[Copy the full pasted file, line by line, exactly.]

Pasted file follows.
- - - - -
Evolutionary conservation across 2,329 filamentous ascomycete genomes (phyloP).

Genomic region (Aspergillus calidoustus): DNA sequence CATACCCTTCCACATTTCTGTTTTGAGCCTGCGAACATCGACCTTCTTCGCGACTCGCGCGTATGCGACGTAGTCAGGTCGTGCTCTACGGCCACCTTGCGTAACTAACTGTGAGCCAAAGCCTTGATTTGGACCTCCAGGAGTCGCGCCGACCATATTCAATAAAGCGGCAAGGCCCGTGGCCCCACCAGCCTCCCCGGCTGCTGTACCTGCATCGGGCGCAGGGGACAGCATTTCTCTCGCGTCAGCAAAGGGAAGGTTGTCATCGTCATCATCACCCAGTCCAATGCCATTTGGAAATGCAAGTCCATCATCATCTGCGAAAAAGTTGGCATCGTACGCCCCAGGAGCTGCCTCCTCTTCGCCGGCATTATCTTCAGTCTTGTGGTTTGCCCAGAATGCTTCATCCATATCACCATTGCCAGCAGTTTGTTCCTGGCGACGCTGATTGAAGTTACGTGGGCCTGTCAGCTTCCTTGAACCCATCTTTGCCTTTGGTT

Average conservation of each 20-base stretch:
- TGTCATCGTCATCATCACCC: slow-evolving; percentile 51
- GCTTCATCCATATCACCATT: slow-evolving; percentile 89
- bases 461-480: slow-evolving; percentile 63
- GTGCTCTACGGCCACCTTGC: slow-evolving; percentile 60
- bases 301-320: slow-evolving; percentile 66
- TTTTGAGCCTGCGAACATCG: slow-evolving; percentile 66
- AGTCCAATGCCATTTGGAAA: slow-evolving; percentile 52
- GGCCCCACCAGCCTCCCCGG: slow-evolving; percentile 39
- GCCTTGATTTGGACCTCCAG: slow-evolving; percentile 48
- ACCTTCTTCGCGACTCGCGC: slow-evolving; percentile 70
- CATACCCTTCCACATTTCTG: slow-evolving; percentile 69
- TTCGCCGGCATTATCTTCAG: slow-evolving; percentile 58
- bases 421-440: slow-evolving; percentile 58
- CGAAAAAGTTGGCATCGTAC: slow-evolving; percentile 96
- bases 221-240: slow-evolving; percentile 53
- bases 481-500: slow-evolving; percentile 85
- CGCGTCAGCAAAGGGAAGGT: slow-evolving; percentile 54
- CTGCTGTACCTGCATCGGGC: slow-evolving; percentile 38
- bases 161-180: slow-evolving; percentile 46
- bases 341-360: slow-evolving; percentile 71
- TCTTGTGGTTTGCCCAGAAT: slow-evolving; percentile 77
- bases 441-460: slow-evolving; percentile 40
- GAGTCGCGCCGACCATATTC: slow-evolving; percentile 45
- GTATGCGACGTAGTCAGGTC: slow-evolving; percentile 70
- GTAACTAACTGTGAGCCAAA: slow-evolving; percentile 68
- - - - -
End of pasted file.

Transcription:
Evolutionary conservation across 2,329 filamentous ascomycete genomes (phyloP).

Genomic region (Aspergillus calidoustus): DNA sequence CATACCCTTCCACATTTCTGTTTTGAGCCTGCGAACATCGACCTTCTTCGCGACTCGCGCGTATGCGACGTAGTCAGGTCGTGCTCTACGGCCACCTTGCGTAACTAACTGTGAGCCAAAGCCTTGATTTGGACCTCCAGGAGTCGCGCCGACCATATTCAATAAAGCGGCAAGGCCCGTGGCCCCACCAGCCTCCCCGGCTGCTGTACCTGCATCGGGCGCAGGGGACAGCATTTCTCTCGCGTCAGCAAAGGGAAGGTTGTCATCGTCATCATCACCCAGTCCAATGCCATTTGGAAATGCAAGTCCATCATCATCTGCGAAAAAGTTGGCATCGTACGCCCCAGGAGCTGCCTCCTCTTCGCCGGCATTATCTTCAGTCTTGTGGTTTGCCCAGAATGCTTCATCCATATCACCATTGCCAGCAGTTTGTTCCTGGCGACGCTGATTGAAGTTACGTGGGCCTGTCAGCTTCCTTGAACCCATCTTTGCCTTTGGTT

Average conservation of each 20-base stretch:
- TGTCATCGTCATCATCACCC: slow-evolving; percentile 51
- GCTTCATCCATATCACCATT: slow-evolving; percentile 89
- bases 461-480: slow-evolving; percentile 63
- GTGCTCTACGGCCACCTTGC: slow-evolving; percentile 60
- bases 301-320: slow-evolving; percentile 66
- TTTTGAGCCTGCGAACATCG: slow-evolving; percentile 66
- AGTCCAATGCCATTTGGAAA: slow-evolving; percentile 52
- GGCCCCACCAGCCTCCCCGG: slow-evolving; percentile 39
- GCCTTGATTTGGACCTCCAG: slow-evolving; percentile 48
- ACCTTCTTCGCGACTCGCGC: slow-evolving; percentile 70
- CATACCCTTCCACATTTCTG: slow-evolving; percentile 69
- TTCGCCGGCATTATCTTCAG: slow-evolving; percentile 58
- bases 421-440: slow-evolving; percentile 58
- CGAAAAAGTTGGCATCGTAC: slow-evolving; percentile 96
- bases 221-240: slow-evolving; percentile 53
- bases 481-500: slow-evolving; percentile 85
- CGCGTCAGCAAAGGGAAGGT: slow-evolving; percentile 54
- CTGCTGTACCTGCATCGGGC: slow-evolving; percentile 38
- bases 161-180: slow-evolving; percentile 46
- bases 341-360: slow-evolving; percentile 71
- TCTTGTGGTTTGCCCAGAAT: slow-evolving; percentile 77
- bases 441-460: slow-evolving; percentile 40
- GAGTCGCGCCGACCATATTC: slow-evolving; percentile 45
- GTATGCGACGTAGTCAGGTC: slow-evolving; percentile 70
- GTAACTAACTGTGAGCCAAA: slow-evolving; percentile 68